How to start your own business and get funding
The thought of starting a business comes with a super exciting feeling of getting to be your own boss. Here comes the freedom to now make creative decisions and finally a chance to think outside of your boss’ box. That’s awesome, right?
Whether the idea is driven by the need to widen your stream of income or by passion, starting a business with no money comes with its challenges and risk. Talks about the financing of your idea, and the general finance of your business. One minute you may be celebrating a surge in sales and the next, you may find yourself eating instant noodles for lunch. As there are no zero-investment business ideas, Moovick will share with you below, information on how to get appropriate support for your venture and source funding for your high and low-cost business ideas.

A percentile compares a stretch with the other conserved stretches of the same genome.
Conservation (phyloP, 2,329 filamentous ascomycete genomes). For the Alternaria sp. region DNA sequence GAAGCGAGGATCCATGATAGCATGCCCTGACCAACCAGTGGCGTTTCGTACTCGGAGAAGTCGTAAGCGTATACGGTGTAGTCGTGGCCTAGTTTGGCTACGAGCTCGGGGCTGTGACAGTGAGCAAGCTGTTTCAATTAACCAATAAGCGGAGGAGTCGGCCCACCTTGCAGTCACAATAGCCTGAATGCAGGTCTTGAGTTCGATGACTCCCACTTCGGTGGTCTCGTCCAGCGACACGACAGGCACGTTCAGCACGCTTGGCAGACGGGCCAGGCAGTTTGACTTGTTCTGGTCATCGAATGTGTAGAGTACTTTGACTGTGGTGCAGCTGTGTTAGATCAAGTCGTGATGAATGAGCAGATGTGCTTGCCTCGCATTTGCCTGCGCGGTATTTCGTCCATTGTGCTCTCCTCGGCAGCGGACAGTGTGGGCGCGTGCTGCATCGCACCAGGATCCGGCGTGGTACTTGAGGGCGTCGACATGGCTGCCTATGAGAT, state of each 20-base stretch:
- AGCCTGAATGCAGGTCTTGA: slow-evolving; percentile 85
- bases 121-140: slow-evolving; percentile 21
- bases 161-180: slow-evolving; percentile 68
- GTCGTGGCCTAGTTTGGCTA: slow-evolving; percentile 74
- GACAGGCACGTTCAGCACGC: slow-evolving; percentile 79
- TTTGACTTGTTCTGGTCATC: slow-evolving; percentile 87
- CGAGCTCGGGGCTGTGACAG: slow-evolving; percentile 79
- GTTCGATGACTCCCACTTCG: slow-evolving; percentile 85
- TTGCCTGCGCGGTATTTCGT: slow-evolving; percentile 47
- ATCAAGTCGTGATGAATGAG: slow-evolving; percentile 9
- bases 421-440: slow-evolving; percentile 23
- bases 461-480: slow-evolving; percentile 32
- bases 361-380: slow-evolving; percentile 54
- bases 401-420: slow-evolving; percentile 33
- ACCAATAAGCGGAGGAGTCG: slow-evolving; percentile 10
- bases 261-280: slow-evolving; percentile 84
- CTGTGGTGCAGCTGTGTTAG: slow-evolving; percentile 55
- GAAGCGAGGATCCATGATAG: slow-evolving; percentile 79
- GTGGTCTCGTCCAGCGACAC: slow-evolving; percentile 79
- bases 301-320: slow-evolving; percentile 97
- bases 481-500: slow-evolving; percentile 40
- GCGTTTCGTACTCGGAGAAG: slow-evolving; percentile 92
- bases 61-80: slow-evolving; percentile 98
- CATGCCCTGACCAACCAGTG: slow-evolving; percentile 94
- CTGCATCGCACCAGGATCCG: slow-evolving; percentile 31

Moovick will help you define your business idea
Starting a business might be a pursuit of passion, more money, personal growth, or building a legacy. Your reason for starting entails various aspects that shape your business's nature, operation, and goal.
This explains what makes it stands out among similar others, which is its consumer, structure, and the gap your business is trying to fill. However, Moovick will now give you an insight into what makes a unique business and how to identify a space for sustainable business practices.
How to Identify a viable market opportunity:
1. Research the Market
Conduct thorough market research to understand current trends, customer demands, and competitive landscape. Look for gaps or unmet needs in the market that your business can beautifully address.
2. Analyze Target Customers
Plot that a percentage of your audience will be your customer, hence determine your target customers. Identify their characteristics, preferences, and behavior. Also, reflect on the age transitioning of your audience to become your consumer. An example of this is what a condom-producing company will expect from its audience to become customers. Identify their needs that are not adequately met by existing products or services.
3. Take competition into consideration